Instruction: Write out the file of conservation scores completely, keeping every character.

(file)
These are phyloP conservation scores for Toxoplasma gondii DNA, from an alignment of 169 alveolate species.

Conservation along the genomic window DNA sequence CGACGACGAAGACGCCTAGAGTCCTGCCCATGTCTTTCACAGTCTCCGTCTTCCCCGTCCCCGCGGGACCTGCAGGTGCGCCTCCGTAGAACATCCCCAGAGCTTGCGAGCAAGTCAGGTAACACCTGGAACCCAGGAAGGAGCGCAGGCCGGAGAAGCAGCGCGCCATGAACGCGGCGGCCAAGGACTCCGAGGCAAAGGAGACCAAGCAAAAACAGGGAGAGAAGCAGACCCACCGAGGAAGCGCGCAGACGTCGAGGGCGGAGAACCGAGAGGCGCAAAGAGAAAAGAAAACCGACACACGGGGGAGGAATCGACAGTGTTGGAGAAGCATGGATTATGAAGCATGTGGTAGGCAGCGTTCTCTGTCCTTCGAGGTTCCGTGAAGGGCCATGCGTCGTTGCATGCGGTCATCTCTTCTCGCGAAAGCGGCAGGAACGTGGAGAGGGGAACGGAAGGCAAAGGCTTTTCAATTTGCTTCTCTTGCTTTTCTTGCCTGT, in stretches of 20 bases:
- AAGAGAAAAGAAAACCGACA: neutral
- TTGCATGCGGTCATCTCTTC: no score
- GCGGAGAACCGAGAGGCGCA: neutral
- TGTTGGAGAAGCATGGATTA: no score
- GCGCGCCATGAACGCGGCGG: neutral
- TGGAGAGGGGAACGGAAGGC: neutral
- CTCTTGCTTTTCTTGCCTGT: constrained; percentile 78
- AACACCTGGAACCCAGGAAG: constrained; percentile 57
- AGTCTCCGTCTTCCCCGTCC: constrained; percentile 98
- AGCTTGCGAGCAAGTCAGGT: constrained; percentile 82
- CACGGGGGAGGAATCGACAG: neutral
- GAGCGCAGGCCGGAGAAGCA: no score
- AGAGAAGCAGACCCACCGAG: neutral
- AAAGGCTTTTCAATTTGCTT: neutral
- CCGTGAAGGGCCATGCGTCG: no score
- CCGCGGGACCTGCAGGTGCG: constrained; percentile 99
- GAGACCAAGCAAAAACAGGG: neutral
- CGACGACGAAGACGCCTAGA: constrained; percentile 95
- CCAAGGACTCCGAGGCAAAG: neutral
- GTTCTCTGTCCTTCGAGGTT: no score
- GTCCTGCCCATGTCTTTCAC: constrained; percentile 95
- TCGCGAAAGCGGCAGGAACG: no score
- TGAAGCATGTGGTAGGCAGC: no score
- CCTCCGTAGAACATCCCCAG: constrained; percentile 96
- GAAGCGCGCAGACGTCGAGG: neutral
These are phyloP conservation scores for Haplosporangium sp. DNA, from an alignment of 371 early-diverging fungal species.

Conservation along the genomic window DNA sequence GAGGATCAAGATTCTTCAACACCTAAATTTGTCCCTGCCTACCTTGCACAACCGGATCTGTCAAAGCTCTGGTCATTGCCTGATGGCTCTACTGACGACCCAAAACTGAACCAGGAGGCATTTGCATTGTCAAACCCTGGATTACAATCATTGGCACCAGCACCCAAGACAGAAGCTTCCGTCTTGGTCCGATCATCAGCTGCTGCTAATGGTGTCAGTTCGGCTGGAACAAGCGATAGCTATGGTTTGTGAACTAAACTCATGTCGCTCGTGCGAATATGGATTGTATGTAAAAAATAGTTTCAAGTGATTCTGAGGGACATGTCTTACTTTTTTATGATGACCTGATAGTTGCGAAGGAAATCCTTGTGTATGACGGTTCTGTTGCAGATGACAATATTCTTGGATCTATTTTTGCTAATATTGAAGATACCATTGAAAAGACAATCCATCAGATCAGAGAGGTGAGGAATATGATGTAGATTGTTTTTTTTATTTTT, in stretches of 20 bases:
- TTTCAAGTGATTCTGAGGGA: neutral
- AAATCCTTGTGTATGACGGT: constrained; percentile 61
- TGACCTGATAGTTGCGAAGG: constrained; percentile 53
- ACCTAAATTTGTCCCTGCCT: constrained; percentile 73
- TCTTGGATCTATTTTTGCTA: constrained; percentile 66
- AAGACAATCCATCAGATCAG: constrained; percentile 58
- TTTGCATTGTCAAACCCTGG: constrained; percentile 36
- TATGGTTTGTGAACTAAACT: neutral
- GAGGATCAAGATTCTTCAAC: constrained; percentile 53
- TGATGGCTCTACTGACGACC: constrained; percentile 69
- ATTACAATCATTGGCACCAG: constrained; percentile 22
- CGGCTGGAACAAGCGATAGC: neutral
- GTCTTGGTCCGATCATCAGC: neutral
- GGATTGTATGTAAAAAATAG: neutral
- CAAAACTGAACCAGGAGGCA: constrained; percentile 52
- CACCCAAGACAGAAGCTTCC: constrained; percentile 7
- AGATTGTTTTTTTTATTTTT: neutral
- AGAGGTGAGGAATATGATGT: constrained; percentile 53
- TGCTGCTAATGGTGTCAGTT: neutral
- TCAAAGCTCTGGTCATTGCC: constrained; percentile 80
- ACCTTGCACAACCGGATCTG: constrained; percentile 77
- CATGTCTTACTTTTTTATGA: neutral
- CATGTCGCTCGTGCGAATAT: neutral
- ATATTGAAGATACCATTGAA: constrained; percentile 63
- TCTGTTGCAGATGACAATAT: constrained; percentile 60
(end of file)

These are phyloP conservation scores for Toxoplasma gondii DNA, from an alignment of 169 alveolate species.

Conservation along the genomic window DNA sequence CGACGACGAAGACGCCTAGAGTCCTGCCCATGTCTTTCACAGTCTCCGTCTTCCCCGTCCCCGCGGGACCTGCAGGTGCGCCTCCGTAGAACATCCCCAGAGCTTGCGAGCAAGTCAGGTAACACCTGGAACCCAGGAAGGAGCGCAGGCCGGAGAAGCAGCGCGCCATGAACGCGGCGGCCAAGGACTCCGAGGCAAAGGAGACCAAGCAAAAACAGGGAGAGAAGCAGACCCACCGAGGAAGCGCGCAGACGTCGAGGGCGGAGAACCGAGAGGCGCAAAGAGAAAAGAAAACCGACACACGGGGGAGGAATCGACAGTGTTGGAGAAGCATGGATTATGAAGCATGTGGTAGGCAGCGTTCTCTGTCCTTCGAGGTTCCGTGAAGGGCCATGCGTCGTTGCATGCGGTCATCTCTTCTCGCGAAAGCGGCAGGAACGTGGAGAGGGGAACGGAAGGCAAAGGCTTTTCAATTTGCTTCTCTTGCTTTTCTTGCCTGT, in stretches of 20 bases:
- AAGAGAAAAGAAAACCGACA: neutral
- TTGCATGCGGTCATCTCTTC: no score
- GCGGAGAACCGAGAGGCGCA: neutral
- TGTTGGAGAAGCATGGATTA: no score
- GCGCGCCATGAACGCGGCGG: neutral
- TGGAGAGGGGAACGGAAGGC: neutral
- CTCTTGCTTTTCTTGCCTGT: constrained; percentile 78
- AACACCTGGAACCCAGGAAG: constrained; percentile 57
- AGTCTCCGTCTTCCCCGTCC: constrained; percentile 98
- AGCTTGCGAGCAAGTCAGGT: constrained; percentile 82
- CACGGGGGAGGAATCGACAG: neutral
- GAGCGCAGGCCGGAGAAGCA: no score
- AGAGAAGCAGACCCACCGAG: neutral
- AAAGGCTTTTCAATTTGCTT: neutral
- CCGTGAAGGGCCATGCGTCG: no score
- CCGCGGGACCTGCAGGTGCG: constrained; percentile 99
- GAGACCAAGCAAAAACAGGG: neutral
- CGACGACGAAGACGCCTAGA: constrained; percentile 95
- CCAAGGACTCCGAGGCAAAG: neutral
- GTTCTCTGTCCTTCGAGGTT: no score
- GTCCTGCCCATGTCTTTCAC: constrained; percentile 95
- TCGCGAAAGCGGCAGGAACG: no score
- TGAAGCATGTGGTAGGCAGC: no score
- CCTCCGTAGAACATCCCCAG: constrained; percentile 96
- GAAGCGCGCAGACGTCGAGG: neutral
These are phyloP conservation scores for Haplosporangium sp. DNA, from an alignment of 371 early-diverging fungal species.

Conservation along the genomic window DNA sequence GAGGATCAAGATTCTTCAACACCTAAATTTGTCCCTGCCTACCTTGCACAACCGGATCTGTCAAAGCTCTGGTCATTGCCTGATGGCTCTACTGACGACCCAAAACTGAACCAGGAGGCATTTGCATTGTCAAACCCTGGATTACAATCATTGGCACCAGCACCCAAGACAGAAGCTTCCGTCTTGGTCCGATCATCAGCTGCTGCTAATGGTGTCAGTTCGGCTGGAACAAGCGATAGCTATGGTTTGTGAACTAAACTCATGTCGCTCGTGCGAATATGGATTGTATGTAAAAAATAGTTTCAAGTGATTCTGAGGGACATGTCTTACTTTTTTATGATGACCTGATAGTTGCGAAGGAAATCCTTGTGTATGACGGTTCTGTTGCAGATGACAATATTCTTGGATCTATTTTTGCTAATATTGAAGATACCATTGAAAAGACAATCCATCAGATCAGAGAGGTGAGGAATATGATGTAGATTGTTTTTTTTATTTTT, in stretches of 20 bases:
- TTTCAAGTGATTCTGAGGGA: neutral
- AAATCCTTGTGTATGACGGT: constrained; percentile 61
- TGACCTGATAGTTGCGAAGG: constrained; percentile 53
- ACCTAAATTTGTCCCTGCCT: constrained; percentile 73
- TCTTGGATCTATTTTTGCTA: constrained; percentile 66
- AAGACAATCCATCAGATCAG: constrained; percentile 58
- TTTGCATTGTCAAACCCTGG: constrained; percentile 36
- TATGGTTTGTGAACTAAACT: neutral
- GAGGATCAAGATTCTTCAAC: constrained; percentile 53
- TGATGGCTCTACTGACGACC: constrained; percentile 69
- ATTACAATCATTGGCACCAG: constrained; percentile 22
- CGGCTGGAACAAGCGATAGC: neutral
- GTCTTGGTCCGATCATCAGC: neutral
- GGATTGTATGTAAAAAATAG: neutral
- CAAAACTGAACCAGGAGGCA: constrained; percentile 52
- CACCCAAGACAGAAGCTTCC: constrained; percentile 7
- AGATTGTTTTTTTTATTTTT: neutral
- AGAGGTGAGGAATATGATGT: constrained; percentile 53
- TGCTGCTAATGGTGTCAGTT: neutral
- TCAAAGCTCTGGTCATTGCC: constrained; percentile 80
- ACCTTGCACAACCGGATCTG: constrained; percentile 77
- CATGTCTTACTTTTTTATGA: neutral
- CATGTCGCTCGTGCGAATAT: neutral
- ATATTGAAGATACCATTGAA: constrained; percentile 63
- TCTGTTGCAGATGACAATAT: constrained; percentile 60